Jose Conseco and Bernie Williams of the New York Yankees towered elegantly in tailored pieces from Abboud’s earlier collections, but went for the most part utterly unrecognized by the fashion people, who were more interested in the peppered tuna canapés and in fingering the suit fabrics on the real-life mannequins.
Kim Cattrall, the actress, was also there. A friend and fan of Mr. Abboud’s for the sake of her shopping-averse husband, she managed, nonetheless, to commit an uncomfortable Fashion Week faux pas when she didn’t recognize Ron Galotti, former publisher of Vogue , current executive at Talk and the real-life model for the Mr. Big character in Sex and the City, Ms. Cattrall’s show. But Mr. Galotti, perhaps softened by the band’s pleasantly syncopated rendition of “I’ll Just Do the Cha-Cha-Cha,” seemed amused.
No Cappuccino Suits
“Updated conservative” is how Joseph Bonafede, a men’s suit specialist at Bloomingdale’s, describes the Joseph Abboud look. Standing in the middle of Bloomingdale’s separate Abboud selection, next to the Canali suits, Mr. Bonafede explained what the buyer of an Abboud suit looks for. “He’s newly established but doing well for himself, and he’s looking for a little more versatility in his wardrobe,” he said. “You know, ‘If I have to wear a suit, I want it to be a more casual suit.'”
But an Abboud suit is no “cappuccino suit,” Mr. Bonafede said, referring to some edgier DKNY suits favored more by the downtown man than the Joseph Abboud man.
And who is the Abboud man? Well, if he is anything like Mr. Abboud himself, he likes sports. He relates to sports figures, picks up cues from them. Mr. Abboud, perhaps more than any other designer, has made a business of that.
Mr. Abboud first dressed Bryant Gumbel for the 1988 Olympics in Seoul (in 17 separate outfits), and dressed the hosts of the 1992 Winter Games in Albertville, France, and the 1994 Games in Norway. After this summer’s Olympics in Australia, where NBC hosts Bob Costas, Harry Smith, Ahmad Rashad, Jim Lampley and Pat O’Brien are wearing Abboud, he’ll be dressing them again for the 2002 Winter Games in Salt Lake City. The designer has also dressed CBS’s NFL sports anchors, and the company has sponsored past NCAA championships and outfitted its staff.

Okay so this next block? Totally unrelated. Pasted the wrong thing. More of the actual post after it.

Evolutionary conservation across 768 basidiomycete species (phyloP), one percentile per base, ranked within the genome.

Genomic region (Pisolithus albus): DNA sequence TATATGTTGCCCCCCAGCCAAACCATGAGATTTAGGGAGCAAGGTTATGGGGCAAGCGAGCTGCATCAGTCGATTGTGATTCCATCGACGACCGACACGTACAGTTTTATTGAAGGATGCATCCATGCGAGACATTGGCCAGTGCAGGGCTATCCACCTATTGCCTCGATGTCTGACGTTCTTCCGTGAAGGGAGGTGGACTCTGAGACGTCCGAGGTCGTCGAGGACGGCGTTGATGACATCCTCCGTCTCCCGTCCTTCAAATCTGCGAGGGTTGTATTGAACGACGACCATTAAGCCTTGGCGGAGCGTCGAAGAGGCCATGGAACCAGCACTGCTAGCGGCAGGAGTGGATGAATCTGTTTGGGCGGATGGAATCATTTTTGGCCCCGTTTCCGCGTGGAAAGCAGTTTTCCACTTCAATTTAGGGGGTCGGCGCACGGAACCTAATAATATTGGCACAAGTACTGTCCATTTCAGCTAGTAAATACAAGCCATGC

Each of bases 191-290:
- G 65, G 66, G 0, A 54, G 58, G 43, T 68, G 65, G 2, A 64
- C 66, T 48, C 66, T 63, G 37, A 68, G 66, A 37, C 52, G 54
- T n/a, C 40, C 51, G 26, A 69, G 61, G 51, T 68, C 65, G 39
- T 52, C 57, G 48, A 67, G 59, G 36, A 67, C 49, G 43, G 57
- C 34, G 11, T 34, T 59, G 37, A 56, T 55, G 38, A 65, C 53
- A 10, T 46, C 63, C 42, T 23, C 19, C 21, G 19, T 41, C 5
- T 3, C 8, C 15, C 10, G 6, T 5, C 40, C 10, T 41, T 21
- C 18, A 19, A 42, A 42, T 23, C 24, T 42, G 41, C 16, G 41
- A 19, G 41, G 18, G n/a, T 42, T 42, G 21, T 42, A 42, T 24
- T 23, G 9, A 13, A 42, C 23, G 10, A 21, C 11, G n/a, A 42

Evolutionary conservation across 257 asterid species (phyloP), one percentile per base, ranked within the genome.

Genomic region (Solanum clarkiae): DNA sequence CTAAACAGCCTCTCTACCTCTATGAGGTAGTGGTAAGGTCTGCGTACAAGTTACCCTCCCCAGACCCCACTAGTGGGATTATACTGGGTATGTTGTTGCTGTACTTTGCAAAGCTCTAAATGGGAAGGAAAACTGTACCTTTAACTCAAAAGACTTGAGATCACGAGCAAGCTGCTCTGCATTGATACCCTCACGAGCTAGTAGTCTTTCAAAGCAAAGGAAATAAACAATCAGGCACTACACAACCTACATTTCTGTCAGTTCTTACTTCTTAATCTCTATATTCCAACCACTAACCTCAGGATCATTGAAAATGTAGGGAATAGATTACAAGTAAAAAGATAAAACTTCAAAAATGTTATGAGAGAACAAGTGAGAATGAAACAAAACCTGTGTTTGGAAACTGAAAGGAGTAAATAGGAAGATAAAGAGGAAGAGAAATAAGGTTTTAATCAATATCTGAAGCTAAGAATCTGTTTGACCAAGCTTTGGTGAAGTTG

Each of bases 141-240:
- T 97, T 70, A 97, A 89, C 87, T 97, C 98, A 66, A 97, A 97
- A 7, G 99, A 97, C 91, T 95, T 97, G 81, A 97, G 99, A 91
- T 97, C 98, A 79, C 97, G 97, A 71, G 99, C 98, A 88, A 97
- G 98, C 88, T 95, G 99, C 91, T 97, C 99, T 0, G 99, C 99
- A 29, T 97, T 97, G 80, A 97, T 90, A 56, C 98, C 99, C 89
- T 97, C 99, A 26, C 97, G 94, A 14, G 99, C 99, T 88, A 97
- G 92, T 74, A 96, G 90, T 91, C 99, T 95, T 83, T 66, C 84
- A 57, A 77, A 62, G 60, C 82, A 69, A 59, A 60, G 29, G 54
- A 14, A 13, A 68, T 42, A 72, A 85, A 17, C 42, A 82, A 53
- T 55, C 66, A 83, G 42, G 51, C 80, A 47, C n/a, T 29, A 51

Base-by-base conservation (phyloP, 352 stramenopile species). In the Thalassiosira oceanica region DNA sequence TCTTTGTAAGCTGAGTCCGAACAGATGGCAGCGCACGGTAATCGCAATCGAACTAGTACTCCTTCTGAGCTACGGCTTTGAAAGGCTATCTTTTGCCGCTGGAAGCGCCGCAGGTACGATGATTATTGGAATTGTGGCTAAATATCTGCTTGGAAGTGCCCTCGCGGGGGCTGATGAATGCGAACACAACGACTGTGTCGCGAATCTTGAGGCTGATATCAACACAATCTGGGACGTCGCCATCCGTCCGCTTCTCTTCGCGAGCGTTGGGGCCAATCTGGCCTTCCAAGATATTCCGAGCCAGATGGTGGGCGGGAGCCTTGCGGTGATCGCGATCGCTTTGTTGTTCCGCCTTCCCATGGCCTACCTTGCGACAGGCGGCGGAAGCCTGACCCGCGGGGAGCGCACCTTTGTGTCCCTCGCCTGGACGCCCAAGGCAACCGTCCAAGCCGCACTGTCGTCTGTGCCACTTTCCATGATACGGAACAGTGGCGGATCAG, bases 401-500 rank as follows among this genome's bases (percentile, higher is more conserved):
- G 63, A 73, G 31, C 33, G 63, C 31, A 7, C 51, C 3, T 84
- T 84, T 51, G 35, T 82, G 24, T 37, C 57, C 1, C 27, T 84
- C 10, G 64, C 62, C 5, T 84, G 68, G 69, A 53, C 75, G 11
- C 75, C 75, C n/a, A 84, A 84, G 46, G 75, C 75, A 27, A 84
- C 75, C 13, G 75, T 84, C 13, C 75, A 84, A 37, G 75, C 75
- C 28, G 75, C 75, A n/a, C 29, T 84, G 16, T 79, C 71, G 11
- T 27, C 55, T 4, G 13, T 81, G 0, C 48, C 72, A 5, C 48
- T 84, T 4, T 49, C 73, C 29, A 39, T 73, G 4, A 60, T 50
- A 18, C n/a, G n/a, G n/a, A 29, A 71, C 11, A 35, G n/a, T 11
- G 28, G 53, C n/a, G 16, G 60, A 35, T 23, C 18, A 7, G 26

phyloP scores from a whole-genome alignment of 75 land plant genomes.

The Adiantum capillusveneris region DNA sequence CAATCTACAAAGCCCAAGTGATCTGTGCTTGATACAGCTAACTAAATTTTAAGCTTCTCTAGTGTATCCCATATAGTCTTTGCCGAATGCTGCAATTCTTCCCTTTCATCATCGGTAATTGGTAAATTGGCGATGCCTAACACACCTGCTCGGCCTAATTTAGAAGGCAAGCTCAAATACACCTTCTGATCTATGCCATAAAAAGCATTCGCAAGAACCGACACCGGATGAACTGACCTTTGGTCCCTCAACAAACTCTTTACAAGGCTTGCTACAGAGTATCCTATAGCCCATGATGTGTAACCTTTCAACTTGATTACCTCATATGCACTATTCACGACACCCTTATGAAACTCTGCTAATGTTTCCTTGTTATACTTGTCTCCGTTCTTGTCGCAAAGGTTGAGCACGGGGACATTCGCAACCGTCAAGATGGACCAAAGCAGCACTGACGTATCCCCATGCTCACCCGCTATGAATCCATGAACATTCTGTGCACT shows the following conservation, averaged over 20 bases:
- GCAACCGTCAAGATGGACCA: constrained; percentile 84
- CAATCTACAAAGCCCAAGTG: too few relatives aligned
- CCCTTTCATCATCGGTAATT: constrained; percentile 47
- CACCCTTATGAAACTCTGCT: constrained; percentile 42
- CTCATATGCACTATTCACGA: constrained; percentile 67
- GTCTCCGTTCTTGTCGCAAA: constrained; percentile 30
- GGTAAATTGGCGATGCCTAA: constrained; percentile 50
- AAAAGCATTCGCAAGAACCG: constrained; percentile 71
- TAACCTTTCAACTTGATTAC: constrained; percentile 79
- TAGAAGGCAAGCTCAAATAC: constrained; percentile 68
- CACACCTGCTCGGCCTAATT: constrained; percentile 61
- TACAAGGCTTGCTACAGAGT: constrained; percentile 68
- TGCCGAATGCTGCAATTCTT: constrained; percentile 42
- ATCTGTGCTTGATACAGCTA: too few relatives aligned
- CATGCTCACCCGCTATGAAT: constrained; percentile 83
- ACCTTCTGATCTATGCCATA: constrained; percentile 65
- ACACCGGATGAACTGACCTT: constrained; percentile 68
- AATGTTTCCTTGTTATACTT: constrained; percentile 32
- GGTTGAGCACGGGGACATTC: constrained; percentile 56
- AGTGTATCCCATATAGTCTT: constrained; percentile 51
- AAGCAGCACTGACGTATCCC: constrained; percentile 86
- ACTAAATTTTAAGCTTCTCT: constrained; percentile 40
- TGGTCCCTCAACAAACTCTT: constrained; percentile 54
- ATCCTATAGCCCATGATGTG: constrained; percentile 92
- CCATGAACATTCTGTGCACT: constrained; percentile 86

“It’s a great way to get to a guy,” Mr. Abboud said over the conga beat in the background, explaining the relationship between sports and sales. “Guys associate with that, and they understand that, ‘if these guys can do it, I can do it.'”
Robert Lohrer, an editor of the Daily News Record , the main trade publication for men’s fashion, nodded affirmatively. “I can say for a fact that men take their style cues from the sports anchors at night,” he said with a hint of resignation. “ESPN comes on in the bar, and guys are staring at it.”
Mr. Abboud, who is 50, comes from regular-guy origins himself and has deliberately eschewed the fashion-industry scene. He’s lean and tawny, with curly salt-and-pepper hair, and for his show he wore an unassuming navy-over-gray combination of jacket and slacks. He grew up just outside of Boston, put himself through the University of Massachusetts and then worked his way up in fashion at Louis Boston, the city’s upscale clothier, from salesperson to head of promotion and advertising in eight years. He moved to New York in 1980 to work for Polo Ralph Lauren and, after a five-year stint in sales and as director of menswear design, started his own line.